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I am getting this time

String myTime = "14:10";

Now I want to add like 10 mins to this time, so that it would be 14:20

Is this possible, and if so, how?


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You will find this useful stackoverflow.com/questions/759036/… –  Jayy Jan 26 '12 at 8:38
Dont Forget the quotes if you want this to be a string. –  Philippe Jan 26 '12 at 8:39
possible duplicate of How do I say 5 seconds from now in Java? –  Basil Bourque Feb 1 at 9:34

6 Answers 6

up vote 17 down vote accepted

Something like this

 String myTime = "14:10";
 SimpleDateFormat df = new SimpleDateFormat("HH:mm");
 Date d = df.parse(myTime); 
 Calendar cal = Calendar.getInstance();
 cal.add(Calendar.MINUTE, 10);
 String newTime = df.format(cal.getTime());

As a fair warning there might be some problems if daylight savings time is involved in this 10 minute period.

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newTime is string , where cal.getTime() is returning date –  junaidp Jan 26 '12 at 8:45
@junaidp thanks, fixed I hope. –  m0s Jan 26 '12 at 8:51
The java date/time API is hopelessly outdated, even to the point that Joda Time might be included in future JDKs. Please consider Jon Skeet's answer. –  Urs Reupke Jan 26 '12 at 12:53

I would use Joda Time, parse the time as a LocalTime, and then use

time = time.plusMinutes(10);

Short but complete program to demonstrate this:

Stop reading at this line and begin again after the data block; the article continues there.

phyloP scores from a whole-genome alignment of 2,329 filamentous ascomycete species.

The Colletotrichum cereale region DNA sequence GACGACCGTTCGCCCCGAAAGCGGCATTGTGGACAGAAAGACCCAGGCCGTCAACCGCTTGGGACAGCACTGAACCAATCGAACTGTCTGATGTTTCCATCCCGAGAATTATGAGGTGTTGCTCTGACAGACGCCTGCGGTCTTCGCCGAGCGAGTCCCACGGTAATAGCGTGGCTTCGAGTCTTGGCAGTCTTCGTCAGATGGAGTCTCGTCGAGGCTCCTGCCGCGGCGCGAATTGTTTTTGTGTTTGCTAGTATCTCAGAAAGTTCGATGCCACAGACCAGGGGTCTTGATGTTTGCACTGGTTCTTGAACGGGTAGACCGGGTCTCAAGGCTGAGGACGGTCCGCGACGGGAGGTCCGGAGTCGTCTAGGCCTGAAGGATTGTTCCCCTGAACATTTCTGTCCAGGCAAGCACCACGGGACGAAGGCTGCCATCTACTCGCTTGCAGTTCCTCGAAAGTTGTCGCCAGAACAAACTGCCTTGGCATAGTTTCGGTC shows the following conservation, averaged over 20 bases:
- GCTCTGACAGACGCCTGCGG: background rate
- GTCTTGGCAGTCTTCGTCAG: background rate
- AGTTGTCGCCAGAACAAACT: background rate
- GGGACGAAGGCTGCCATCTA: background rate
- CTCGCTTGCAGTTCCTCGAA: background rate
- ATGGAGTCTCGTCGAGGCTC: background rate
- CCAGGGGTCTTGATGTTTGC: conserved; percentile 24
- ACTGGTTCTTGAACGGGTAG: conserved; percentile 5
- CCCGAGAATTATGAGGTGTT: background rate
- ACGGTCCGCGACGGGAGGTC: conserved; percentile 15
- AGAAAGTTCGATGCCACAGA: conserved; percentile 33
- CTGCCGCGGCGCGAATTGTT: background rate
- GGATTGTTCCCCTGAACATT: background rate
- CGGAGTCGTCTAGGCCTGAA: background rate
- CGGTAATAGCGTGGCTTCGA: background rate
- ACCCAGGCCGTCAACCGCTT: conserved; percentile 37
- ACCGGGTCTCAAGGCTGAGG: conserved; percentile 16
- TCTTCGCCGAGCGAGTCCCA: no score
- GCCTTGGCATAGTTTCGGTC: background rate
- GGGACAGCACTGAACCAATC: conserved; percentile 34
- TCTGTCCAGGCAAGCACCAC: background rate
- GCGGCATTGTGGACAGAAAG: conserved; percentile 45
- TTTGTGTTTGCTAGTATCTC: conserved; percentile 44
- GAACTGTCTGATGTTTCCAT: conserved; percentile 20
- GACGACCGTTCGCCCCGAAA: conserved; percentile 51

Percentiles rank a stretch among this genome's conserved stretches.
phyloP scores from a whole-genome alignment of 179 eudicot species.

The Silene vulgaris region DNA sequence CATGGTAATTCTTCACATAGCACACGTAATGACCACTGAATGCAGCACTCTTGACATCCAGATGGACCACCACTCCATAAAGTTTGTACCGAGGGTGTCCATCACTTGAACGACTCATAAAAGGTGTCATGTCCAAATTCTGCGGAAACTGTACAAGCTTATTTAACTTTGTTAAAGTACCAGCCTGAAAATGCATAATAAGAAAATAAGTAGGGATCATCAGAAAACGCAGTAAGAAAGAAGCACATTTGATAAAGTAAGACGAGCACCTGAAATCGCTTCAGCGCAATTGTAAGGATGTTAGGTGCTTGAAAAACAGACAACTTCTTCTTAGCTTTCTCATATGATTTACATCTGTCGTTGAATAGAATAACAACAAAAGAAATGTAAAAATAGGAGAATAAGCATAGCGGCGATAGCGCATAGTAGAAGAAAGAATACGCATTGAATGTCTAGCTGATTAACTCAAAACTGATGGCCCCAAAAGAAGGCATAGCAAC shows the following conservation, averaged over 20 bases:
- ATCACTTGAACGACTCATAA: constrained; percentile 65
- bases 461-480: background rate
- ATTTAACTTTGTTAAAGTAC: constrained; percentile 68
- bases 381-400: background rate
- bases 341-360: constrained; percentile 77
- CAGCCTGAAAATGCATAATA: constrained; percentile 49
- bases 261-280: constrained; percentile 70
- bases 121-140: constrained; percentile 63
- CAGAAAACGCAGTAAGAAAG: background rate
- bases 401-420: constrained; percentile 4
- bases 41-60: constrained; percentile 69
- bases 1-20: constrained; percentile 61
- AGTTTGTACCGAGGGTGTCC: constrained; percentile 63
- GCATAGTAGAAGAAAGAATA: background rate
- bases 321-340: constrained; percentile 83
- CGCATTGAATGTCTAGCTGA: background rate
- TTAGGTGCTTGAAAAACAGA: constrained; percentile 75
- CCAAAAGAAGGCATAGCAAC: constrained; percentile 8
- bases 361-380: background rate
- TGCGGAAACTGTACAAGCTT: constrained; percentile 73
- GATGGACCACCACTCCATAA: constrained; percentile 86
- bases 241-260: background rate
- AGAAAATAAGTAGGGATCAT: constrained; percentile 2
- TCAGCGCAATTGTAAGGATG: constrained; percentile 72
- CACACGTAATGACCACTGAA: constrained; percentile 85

import org.joda.time.*;
import org.joda.time.format.*;

public class Test {
    public static void main(String[] args) {
        DateTimeFormatter formatter = DateTimeFormat.forPattern("HH:mm");
        LocalTime time = formatter.parseLocalTime("14:10");
        time = time.plusMinutes(10);

Note that I would definitely use Joda Time instead of java.util.Date/Calendar if you possibly can - it's a much nicer API.

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Use Calendar.add(int field,int amount) method.

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You need to have it converted to a Date, where you can then add a number of seconds, and convert it back to a string.

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You have a plenty of easy approaches within above answers. This is just another idea. You can convert it to millisecond and add the TimeZoneOffset and add / deduct the mins/hours/days etc by milliseconds.

String myTime = "14:10";
int minsToAdd = 10;
Date date = new Date();
date.setTime((((Integer.parseInt(myTime.split(":")[0]))*60 + (Integer.parseInt(myTime.split(":")[1])))+ date1.getTimezoneOffset())*60000);
System.out.println(date.getHours() + ":"+date.getMinutes());
date.setTime(date.getTime()+ minsToAdd *60000);
System.out.println(date.getHours() + ":"+date.getMinutes());

Output :

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One thing I learned about doing time math the hard way is the damn leap seconds... you should never ever do time calculations based on commonly known time (ie 1 minute = 60 seconds) constants when dealing with time in java. –  m0s Jan 26 '12 at 20:17
Thanx m0s for your comment. If you can explain the reason for "never ever do time calculations based on commonly known time (ie 1 minute = 60 seconds) constants when dealing with time in java" it would be really helpful for all of us including me. –  Namalak Jan 27 '12 at 4:25

I would recommend storing the time as integers and regulate it through the division and modulo operators, once that is done convert the integers into the string format you require.

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